advantage. And then there might be a Safety Car or two,
just to throw a spanner into the works. Safety Car and VSC periods are run slow: the
engine will use much less fuel and the tyres will take much less wear and tear.
This means that the more laps that are run behind the safety car, the harder the cars
can run in the remaining laps of the race. They can take the softer tyres longer. They
can run in higher engine modes for longer. If the SC period occurs here this neutralises
these laps which – and bear in mind, I’m over-simplifying this – effectively chops
these laps out of the race. We should almost ALMOST ignore these laps altogether, meaning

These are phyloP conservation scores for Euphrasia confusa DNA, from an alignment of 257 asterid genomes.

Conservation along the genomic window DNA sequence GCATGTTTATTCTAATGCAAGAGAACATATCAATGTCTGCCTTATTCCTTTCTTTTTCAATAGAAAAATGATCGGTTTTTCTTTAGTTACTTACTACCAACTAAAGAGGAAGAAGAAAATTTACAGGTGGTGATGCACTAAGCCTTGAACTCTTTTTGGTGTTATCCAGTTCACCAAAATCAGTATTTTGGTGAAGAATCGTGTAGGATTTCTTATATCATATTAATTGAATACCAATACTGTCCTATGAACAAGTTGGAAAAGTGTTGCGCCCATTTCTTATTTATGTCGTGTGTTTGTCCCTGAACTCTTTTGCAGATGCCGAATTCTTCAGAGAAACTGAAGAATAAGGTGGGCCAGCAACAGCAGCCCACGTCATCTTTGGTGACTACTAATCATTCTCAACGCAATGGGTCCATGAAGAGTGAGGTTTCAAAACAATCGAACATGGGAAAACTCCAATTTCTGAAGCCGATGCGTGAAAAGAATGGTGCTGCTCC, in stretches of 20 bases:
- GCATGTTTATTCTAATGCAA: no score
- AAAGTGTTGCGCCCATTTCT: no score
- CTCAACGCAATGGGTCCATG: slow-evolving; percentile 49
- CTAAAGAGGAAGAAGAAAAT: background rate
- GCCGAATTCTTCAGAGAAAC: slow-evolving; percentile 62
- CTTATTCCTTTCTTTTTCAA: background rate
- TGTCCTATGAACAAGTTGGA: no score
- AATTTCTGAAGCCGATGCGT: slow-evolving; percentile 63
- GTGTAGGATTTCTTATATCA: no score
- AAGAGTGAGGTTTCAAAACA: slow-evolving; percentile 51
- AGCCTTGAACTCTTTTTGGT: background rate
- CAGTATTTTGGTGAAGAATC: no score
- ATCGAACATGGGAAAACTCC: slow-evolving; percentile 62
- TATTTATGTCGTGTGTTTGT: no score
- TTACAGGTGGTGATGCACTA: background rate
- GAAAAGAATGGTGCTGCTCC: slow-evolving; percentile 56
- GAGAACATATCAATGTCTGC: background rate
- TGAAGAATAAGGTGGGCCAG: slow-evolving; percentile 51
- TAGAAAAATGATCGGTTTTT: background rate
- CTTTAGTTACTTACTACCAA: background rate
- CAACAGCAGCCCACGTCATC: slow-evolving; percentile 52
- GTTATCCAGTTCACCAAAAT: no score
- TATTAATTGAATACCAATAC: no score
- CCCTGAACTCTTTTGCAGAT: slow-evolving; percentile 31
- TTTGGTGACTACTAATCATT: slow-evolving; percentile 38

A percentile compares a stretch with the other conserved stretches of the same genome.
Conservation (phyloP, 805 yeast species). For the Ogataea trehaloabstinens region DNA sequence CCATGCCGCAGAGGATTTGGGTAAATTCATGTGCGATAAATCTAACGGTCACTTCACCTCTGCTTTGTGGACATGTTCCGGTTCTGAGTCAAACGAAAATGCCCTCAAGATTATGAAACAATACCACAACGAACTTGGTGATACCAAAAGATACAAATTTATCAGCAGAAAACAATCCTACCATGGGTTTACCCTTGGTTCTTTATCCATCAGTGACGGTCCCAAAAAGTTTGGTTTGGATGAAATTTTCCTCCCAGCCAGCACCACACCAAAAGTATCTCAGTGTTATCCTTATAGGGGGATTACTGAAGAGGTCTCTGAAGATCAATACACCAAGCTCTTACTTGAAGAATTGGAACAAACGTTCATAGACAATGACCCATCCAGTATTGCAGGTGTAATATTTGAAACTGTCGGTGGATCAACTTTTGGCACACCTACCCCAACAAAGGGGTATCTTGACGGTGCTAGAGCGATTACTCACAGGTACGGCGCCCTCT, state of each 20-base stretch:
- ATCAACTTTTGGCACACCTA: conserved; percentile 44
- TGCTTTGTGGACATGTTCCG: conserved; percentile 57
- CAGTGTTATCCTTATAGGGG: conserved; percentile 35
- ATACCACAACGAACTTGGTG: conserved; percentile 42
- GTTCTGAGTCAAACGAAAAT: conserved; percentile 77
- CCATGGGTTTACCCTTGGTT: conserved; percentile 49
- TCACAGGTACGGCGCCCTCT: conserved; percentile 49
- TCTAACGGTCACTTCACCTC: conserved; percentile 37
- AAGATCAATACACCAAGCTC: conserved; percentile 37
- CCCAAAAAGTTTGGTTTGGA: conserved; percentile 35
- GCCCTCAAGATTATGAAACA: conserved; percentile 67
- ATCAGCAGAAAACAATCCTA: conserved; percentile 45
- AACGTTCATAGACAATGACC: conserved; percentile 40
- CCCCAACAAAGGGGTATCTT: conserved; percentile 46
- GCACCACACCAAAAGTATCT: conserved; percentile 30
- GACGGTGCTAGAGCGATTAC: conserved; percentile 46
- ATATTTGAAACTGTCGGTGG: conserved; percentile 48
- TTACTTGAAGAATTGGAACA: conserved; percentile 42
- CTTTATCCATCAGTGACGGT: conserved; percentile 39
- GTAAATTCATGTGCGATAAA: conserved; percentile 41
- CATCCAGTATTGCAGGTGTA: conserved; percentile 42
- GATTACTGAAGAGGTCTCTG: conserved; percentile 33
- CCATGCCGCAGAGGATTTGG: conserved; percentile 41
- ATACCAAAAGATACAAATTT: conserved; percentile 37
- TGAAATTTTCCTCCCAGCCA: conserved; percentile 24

we subtract these missing laps off the END of the race.
So in this example, the SC comes out on lap 12 for three laps. At the time, teams were
expecting 8 more laps of racing, but now they only have 5 more laps of racing. The car on
the conservative strategy can switch things up, take a free pitstop and match the pace
of the aggressive SuperSoft strategy. Now, you can’t predict a Safety Car or a
VSC but you can make an educated guess. Some tracks have a high change of a SC (Monaco
and Singapore for example) so you might create some strategies that allow you the flexibility
to change things up and switch strategy given the opportunity, or you might go aggressive
with the fuel if you believe you’ll be able to save some while under the SC. We’ve covered some of the basic variables
that go into building some race strategies but there are other factors that will need